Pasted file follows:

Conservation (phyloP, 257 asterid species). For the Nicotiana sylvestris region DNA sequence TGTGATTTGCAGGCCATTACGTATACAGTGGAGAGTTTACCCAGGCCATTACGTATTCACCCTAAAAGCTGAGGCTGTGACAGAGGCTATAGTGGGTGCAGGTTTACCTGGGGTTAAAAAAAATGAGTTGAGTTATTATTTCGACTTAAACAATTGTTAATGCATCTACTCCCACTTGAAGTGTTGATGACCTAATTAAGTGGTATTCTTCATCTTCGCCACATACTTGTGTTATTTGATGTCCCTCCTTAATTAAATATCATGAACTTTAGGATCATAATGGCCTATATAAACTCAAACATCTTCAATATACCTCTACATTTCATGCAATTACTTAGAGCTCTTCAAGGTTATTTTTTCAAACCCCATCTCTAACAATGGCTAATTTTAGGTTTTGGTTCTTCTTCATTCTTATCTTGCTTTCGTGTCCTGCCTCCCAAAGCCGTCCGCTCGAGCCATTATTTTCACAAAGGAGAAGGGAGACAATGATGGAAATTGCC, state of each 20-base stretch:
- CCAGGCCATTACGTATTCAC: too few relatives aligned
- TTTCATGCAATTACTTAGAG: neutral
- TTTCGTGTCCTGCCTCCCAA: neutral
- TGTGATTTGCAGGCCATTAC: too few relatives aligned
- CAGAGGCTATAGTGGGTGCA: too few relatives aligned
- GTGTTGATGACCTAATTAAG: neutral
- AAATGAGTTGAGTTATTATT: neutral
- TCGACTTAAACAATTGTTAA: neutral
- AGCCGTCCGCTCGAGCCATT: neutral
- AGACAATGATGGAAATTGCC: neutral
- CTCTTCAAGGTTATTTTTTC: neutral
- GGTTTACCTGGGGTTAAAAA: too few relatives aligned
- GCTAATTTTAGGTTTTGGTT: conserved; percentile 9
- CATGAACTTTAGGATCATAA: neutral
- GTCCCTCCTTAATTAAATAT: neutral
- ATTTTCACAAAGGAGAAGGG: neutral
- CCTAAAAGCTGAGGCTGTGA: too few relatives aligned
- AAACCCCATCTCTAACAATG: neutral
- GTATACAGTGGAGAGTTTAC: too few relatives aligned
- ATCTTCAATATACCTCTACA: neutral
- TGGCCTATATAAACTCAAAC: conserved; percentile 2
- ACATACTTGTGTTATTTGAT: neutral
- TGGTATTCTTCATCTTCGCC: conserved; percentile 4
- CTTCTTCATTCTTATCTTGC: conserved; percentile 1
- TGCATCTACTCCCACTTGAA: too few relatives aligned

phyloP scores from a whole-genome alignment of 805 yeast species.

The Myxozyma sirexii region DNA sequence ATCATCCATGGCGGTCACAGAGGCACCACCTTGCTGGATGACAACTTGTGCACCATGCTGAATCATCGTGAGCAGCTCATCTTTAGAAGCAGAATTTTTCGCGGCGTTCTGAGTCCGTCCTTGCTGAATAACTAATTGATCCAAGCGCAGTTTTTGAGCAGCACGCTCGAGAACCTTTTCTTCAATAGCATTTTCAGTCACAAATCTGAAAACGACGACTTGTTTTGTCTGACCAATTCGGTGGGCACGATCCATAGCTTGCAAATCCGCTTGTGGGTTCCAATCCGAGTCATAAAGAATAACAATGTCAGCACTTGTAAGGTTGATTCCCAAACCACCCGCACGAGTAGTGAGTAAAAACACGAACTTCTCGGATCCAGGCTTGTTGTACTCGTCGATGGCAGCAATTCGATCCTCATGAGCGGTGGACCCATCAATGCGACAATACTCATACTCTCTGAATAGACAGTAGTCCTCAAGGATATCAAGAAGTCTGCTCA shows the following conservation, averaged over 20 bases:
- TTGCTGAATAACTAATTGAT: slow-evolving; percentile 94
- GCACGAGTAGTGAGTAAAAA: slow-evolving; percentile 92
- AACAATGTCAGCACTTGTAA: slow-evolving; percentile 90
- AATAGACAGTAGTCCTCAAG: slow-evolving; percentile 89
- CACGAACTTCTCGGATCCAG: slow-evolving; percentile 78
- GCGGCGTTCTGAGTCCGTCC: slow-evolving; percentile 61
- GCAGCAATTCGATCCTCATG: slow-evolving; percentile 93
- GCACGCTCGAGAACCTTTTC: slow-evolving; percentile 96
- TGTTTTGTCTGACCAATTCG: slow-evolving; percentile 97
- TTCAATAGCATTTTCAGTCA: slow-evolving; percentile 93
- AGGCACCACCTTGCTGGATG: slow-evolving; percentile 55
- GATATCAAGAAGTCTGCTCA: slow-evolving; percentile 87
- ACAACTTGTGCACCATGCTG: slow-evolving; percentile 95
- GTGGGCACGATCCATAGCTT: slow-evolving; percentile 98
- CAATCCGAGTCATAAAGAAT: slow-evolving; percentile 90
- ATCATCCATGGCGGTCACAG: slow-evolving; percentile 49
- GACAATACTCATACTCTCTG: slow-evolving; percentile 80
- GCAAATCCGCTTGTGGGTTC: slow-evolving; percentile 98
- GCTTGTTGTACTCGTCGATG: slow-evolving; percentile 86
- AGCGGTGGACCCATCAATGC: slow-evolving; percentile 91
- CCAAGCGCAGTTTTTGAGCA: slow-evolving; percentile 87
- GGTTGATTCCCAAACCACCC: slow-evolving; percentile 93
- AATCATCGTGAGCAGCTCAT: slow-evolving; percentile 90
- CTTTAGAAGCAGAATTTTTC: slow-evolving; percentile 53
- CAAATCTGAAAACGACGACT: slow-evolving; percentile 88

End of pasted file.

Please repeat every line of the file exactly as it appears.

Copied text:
Conservation (phyloP, 257 asterid species). For the Nicotiana sylvestris region DNA sequence TGTGATTTGCAGGCCATTACGTATACAGTGGAGAGTTTACCCAGGCCATTACGTATTCACCCTAAAAGCTGAGGCTGTGACAGAGGCTATAGTGGGTGCAGGTTTACCTGGGGTTAAAAAAAATGAGTTGAGTTATTATTTCGACTTAAACAATTGTTAATGCATCTACTCCCACTTGAAGTGTTGATGACCTAATTAAGTGGTATTCTTCATCTTCGCCACATACTTGTGTTATTTGATGTCCCTCCTTAATTAAATATCATGAACTTTAGGATCATAATGGCCTATATAAACTCAAACATCTTCAATATACCTCTACATTTCATGCAATTACTTAGAGCTCTTCAAGGTTATTTTTTCAAACCCCATCTCTAACAATGGCTAATTTTAGGTTTTGGTTCTTCTTCATTCTTATCTTGCTTTCGTGTCCTGCCTCCCAAAGCCGTCCGCTCGAGCCATTATTTTCACAAAGGAGAAGGGAGACAATGATGGAAATTGCC, state of each 20-base stretch:
- CCAGGCCATTACGTATTCAC: too few relatives aligned
- TTTCATGCAATTACTTAGAG: neutral
- TTTCGTGTCCTGCCTCCCAA: neutral
- TGTGATTTGCAGGCCATTAC: too few relatives aligned
- CAGAGGCTATAGTGGGTGCA: too few relatives aligned
- GTGTTGATGACCTAATTAAG: neutral
- AAATGAGTTGAGTTATTATT: neutral
- TCGACTTAAACAATTGTTAA: neutral
- AGCCGTCCGCTCGAGCCATT: neutral
- AGACAATGATGGAAATTGCC: neutral
- CTCTTCAAGGTTATTTTTTC: neutral
- GGTTTACCTGGGGTTAAAAA: too few relatives aligned
- GCTAATTTTAGGTTTTGGTT: conserved; percentile 9
- CATGAACTTTAGGATCATAA: neutral
- GTCCCTCCTTAATTAAATAT: neutral
- ATTTTCACAAAGGAGAAGGG: neutral
- CCTAAAAGCTGAGGCTGTGA: too few relatives aligned
- AAACCCCATCTCTAACAATG: neutral
- GTATACAGTGGAGAGTTTAC: too few relatives aligned
- ATCTTCAATATACCTCTACA: neutral
- TGGCCTATATAAACTCAAAC: conserved; percentile 2
- ACATACTTGTGTTATTTGAT: neutral
- TGGTATTCTTCATCTTCGCC: conserved; percentile 4
- CTTCTTCATTCTTATCTTGC: conserved; percentile 1
- TGCATCTACTCCCACTTGAA: too few relatives aligned

phyloP scores from a whole-genome alignment of 805 yeast species.

The Myxozyma sirexii region DNA sequence ATCATCCATGGCGGTCACAGAGGCACCACCTTGCTGGATGACAACTTGTGCACCATGCTGAATCATCGTGAGCAGCTCATCTTTAGAAGCAGAATTTTTCGCGGCGTTCTGAGTCCGTCCTTGCTGAATAACTAATTGATCCAAGCGCAGTTTTTGAGCAGCACGCTCGAGAACCTTTTCTTCAATAGCATTTTCAGTCACAAATCTGAAAACGACGACTTGTTTTGTCTGACCAATTCGGTGGGCACGATCCATAGCTTGCAAATCCGCTTGTGGGTTCCAATCCGAGTCATAAAGAATAACAATGTCAGCACTTGTAAGGTTGATTCCCAAACCACCCGCACGAGTAGTGAGTAAAAACACGAACTTCTCGGATCCAGGCTTGTTGTACTCGTCGATGGCAGCAATTCGATCCTCATGAGCGGTGGACCCATCAATGCGACAATACTCATACTCTCTGAATAGACAGTAGTCCTCAAGGATATCAAGAAGTCTGCTCA shows the following conservation, averaged over 20 bases:
- TTGCTGAATAACTAATTGAT: slow-evolving; percentile 94
- GCACGAGTAGTGAGTAAAAA: slow-evolving; percentile 92
- AACAATGTCAGCACTTGTAA: slow-evolving; percentile 90
- AATAGACAGTAGTCCTCAAG: slow-evolving; percentile 89
- CACGAACTTCTCGGATCCAG: slow-evolving; percentile 78
- GCGGCGTTCTGAGTCCGTCC: slow-evolving; percentile 61
- GCAGCAATTCGATCCTCATG: slow-evolving; percentile 93
- GCACGCTCGAGAACCTTTTC: slow-evolving; percentile 96
- TGTTTTGTCTGACCAATTCG: slow-evolving; percentile 97
- TTCAATAGCATTTTCAGTCA: slow-evolving; percentile 93
- AGGCACCACCTTGCTGGATG: slow-evolving; percentile 55
- GATATCAAGAAGTCTGCTCA: slow-evolving; percentile 87
- ACAACTTGTGCACCATGCTG: slow-evolving; percentile 95
- GTGGGCACGATCCATAGCTT: slow-evolving; percentile 98
- CAATCCGAGTCATAAAGAAT: slow-evolving; percentile 90
- ATCATCCATGGCGGTCACAG: slow-evolving; percentile 49
- GACAATACTCATACTCTCTG: slow-evolving; percentile 80
- GCAAATCCGCTTGTGGGTTC: slow-evolving; percentile 98
- GCTTGTTGTACTCGTCGATG: slow-evolving; percentile 86
- AGCGGTGGACCCATCAATGC: slow-evolving; percentile 91
- CCAAGCGCAGTTTTTGAGCA: slow-evolving; percentile 87
- GGTTGATTCCCAAACCACCC: slow-evolving; percentile 93
- AATCATCGTGAGCAGCTCAT: slow-evolving; percentile 90
- CTTTAGAAGCAGAATTTTTC: slow-evolving; percentile 53
- CAAATCTGAAAACGACGACT: slow-evolving; percentile 88